Thread: Guard pass compilation
8/03/2009 3:02pm, #1
Guard pass compilation
Recently my grappling has become somewhat stagnant for a variety of reasons. One part is that I have been very, very successful with only a small repertoire of passing methods (basically only off of an under one leg approach). As always happens my training partners have begun to get wise to my methods which is resulting in a lot of time sitting in their guard and not a lot of time actually improving position. My methods still work on the purples but I'm not passing the browns like I used to.
My passing specialization has actually gone so far that I can barely even think of alternative passing methods, hence this thread. Please add instructional footage of passes that you've had success with or just quality passing instructionals. One I plan to start working tonight is a no-posture pass described very well here:
Sorry if this sort of thread (I think its more than a blue belt level?) should be in the basic forum; please put it wherever appropriate.
8/03/2009 3:17pm, #2
To try and help others, I'll try and describe what is one of my money passes. I suck at textually describing things though.
Starting out in someone's guard I'll get a strong grip on their pants similar to as is shown here:
Except higher up, closer to their waist band. I then pin my elbow to the ground which kills their hips and keeps one of their legs pinned which keeps me out of danger from triangles. I'd also be in closer on them otherwise they may be able to pull out releasing the pin and creating the opportunity for an inverted triangle or other assorted silliness. With that grip I have a variety of options that are all highly effective for me. One that works quite well comes when they bring the free leg up higher, sometimes to where they're trying to triangle me. Even if the leg is only half way up to there what is very effective is to baseball slide under, keeping really low. As I come around I'll keep the grip and if possible also trap the leg I slid under between my shoulder and my head. From there I switch my hips and under hook their head with my free arm. I often also keep the grip (which now is basically me holding the front of their pants with my arm between their legs) and use that to turn their hips and square their shoulders to the mat and turn their hips away from me which makes taking mount or knee on belly easy.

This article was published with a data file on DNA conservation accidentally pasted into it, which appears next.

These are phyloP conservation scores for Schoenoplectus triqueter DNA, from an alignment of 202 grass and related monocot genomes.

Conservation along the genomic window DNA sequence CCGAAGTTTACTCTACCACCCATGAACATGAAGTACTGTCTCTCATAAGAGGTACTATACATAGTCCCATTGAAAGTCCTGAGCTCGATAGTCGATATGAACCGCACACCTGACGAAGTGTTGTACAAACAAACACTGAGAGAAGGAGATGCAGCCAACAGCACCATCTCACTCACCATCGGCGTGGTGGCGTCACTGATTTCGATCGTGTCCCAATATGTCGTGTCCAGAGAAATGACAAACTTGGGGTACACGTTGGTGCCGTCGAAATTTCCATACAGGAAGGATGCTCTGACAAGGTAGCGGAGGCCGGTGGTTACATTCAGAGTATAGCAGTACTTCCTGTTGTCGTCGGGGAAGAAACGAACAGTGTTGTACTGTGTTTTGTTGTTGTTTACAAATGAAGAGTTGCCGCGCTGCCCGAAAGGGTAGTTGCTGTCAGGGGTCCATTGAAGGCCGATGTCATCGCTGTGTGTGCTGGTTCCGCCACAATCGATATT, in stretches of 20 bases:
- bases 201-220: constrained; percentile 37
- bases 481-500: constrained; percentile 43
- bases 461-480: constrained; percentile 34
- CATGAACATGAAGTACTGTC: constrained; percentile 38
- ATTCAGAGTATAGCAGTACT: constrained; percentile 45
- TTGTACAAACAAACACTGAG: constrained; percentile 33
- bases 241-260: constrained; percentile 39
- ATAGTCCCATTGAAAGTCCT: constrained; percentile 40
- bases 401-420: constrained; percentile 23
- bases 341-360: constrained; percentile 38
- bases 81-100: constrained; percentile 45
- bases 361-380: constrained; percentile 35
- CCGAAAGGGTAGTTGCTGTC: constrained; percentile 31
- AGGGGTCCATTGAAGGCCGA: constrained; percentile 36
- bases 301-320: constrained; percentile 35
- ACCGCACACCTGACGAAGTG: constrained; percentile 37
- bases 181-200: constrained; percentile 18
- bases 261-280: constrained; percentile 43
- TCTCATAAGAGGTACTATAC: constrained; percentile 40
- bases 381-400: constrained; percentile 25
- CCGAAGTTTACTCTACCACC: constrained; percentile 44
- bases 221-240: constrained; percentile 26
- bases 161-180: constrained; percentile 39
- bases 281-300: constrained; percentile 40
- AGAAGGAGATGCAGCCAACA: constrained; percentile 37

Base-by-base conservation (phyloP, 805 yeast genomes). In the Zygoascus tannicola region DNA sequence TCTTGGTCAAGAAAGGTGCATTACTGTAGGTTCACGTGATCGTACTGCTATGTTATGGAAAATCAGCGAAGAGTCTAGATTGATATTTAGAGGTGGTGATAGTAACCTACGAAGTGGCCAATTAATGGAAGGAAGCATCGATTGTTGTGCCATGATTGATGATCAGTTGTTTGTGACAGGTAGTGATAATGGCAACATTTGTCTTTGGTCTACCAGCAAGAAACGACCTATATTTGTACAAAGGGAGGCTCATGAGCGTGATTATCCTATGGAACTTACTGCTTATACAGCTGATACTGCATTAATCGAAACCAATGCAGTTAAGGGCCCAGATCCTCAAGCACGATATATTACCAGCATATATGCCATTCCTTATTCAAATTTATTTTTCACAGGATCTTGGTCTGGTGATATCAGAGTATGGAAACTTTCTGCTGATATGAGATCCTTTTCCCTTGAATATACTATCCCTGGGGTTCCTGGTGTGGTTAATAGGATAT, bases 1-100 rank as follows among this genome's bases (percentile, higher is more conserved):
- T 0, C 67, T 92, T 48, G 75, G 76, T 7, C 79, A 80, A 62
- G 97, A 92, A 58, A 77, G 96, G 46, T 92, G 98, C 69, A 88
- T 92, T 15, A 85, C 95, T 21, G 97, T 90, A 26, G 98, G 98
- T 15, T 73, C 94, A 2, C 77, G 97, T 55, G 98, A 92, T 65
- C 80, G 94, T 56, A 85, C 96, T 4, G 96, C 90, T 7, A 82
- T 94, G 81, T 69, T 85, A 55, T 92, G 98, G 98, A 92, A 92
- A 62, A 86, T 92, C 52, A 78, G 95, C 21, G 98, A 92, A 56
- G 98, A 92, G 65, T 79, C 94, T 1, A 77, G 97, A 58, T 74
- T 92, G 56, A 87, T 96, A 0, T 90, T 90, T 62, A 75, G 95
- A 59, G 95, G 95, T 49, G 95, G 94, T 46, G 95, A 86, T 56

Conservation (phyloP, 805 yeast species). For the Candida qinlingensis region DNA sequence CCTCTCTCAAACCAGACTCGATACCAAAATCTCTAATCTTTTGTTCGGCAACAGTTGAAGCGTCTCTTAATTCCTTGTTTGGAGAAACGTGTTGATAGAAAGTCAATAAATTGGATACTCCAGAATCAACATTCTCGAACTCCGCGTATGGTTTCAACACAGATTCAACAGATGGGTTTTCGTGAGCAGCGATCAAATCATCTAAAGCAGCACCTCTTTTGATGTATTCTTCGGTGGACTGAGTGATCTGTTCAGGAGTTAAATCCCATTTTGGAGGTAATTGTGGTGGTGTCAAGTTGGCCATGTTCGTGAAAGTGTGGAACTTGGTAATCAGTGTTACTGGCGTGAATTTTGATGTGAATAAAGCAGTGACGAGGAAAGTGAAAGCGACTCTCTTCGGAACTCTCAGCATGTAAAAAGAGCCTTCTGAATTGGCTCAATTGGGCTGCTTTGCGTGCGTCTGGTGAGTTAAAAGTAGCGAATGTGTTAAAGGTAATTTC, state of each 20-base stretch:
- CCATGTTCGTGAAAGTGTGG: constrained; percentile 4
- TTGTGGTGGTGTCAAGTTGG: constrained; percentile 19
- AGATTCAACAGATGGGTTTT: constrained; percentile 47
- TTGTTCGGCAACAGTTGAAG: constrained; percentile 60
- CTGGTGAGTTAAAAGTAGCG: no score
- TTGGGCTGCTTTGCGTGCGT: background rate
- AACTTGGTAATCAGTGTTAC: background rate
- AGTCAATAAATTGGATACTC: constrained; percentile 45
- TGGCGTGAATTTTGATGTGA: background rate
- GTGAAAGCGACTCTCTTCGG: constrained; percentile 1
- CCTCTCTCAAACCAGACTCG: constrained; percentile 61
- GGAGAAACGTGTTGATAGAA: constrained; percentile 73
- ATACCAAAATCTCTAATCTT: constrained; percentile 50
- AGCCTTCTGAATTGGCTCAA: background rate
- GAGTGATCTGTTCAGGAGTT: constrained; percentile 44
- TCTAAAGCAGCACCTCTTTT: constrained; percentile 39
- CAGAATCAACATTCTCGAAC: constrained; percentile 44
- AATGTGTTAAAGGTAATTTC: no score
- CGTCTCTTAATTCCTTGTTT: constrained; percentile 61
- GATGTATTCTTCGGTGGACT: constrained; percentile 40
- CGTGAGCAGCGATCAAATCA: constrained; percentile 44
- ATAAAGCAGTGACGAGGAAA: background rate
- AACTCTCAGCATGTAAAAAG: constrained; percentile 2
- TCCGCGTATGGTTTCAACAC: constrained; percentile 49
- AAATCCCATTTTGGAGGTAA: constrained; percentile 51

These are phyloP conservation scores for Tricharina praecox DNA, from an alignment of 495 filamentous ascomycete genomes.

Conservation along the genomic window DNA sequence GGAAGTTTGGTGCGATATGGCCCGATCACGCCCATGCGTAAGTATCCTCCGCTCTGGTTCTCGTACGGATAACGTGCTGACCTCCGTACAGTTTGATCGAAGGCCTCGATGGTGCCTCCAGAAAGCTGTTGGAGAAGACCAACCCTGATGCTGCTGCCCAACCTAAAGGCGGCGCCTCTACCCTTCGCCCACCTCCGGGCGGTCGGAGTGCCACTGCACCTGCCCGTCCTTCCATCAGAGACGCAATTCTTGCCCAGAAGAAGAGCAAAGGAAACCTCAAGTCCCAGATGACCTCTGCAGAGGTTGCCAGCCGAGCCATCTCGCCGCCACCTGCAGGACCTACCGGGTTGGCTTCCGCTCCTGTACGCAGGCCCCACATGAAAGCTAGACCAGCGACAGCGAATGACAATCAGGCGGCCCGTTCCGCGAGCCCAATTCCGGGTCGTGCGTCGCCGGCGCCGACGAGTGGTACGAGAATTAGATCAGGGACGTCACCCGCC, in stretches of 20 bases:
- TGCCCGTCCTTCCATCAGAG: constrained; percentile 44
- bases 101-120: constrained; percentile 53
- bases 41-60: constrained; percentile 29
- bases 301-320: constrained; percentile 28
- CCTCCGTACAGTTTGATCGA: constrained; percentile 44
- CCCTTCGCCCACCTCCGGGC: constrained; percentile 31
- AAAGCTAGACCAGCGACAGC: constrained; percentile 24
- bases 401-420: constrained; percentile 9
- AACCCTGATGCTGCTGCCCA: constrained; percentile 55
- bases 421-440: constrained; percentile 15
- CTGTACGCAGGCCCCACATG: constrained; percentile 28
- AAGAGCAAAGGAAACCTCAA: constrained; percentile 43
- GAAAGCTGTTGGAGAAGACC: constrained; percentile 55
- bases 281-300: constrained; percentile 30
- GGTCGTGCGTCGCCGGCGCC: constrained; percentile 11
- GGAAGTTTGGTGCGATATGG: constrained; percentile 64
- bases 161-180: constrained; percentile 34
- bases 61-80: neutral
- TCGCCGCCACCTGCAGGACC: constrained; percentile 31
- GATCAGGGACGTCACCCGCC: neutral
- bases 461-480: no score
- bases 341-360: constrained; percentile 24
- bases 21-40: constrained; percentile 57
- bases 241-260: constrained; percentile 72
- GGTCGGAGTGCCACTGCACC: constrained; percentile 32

Sorry I suck at describing things but I'm happy to clarify.
8/03/2009 3:20pm, #3
- Join Date
- Jun 2005
Hell...I seem to have the same problem. In my case it's not a matter of people knowing what I'm going to do, it's a matter of size. I'm way bigger then most people in my gym, at least at the hour when I practice. So it's a matter of using one or two of my favorite guard passes and see their legs opening up like a...well you know what I mean.
YouTube - Alliance Jiu Jitsu Cobrinha Guard Pass
This is a good one for those guys like me that love the spider guard.
8/03/2009 3:23pm, #4
- Join Date
- Jun 2005
8/03/2009 3:42pm, #5
8/03/2009 3:45pm, #6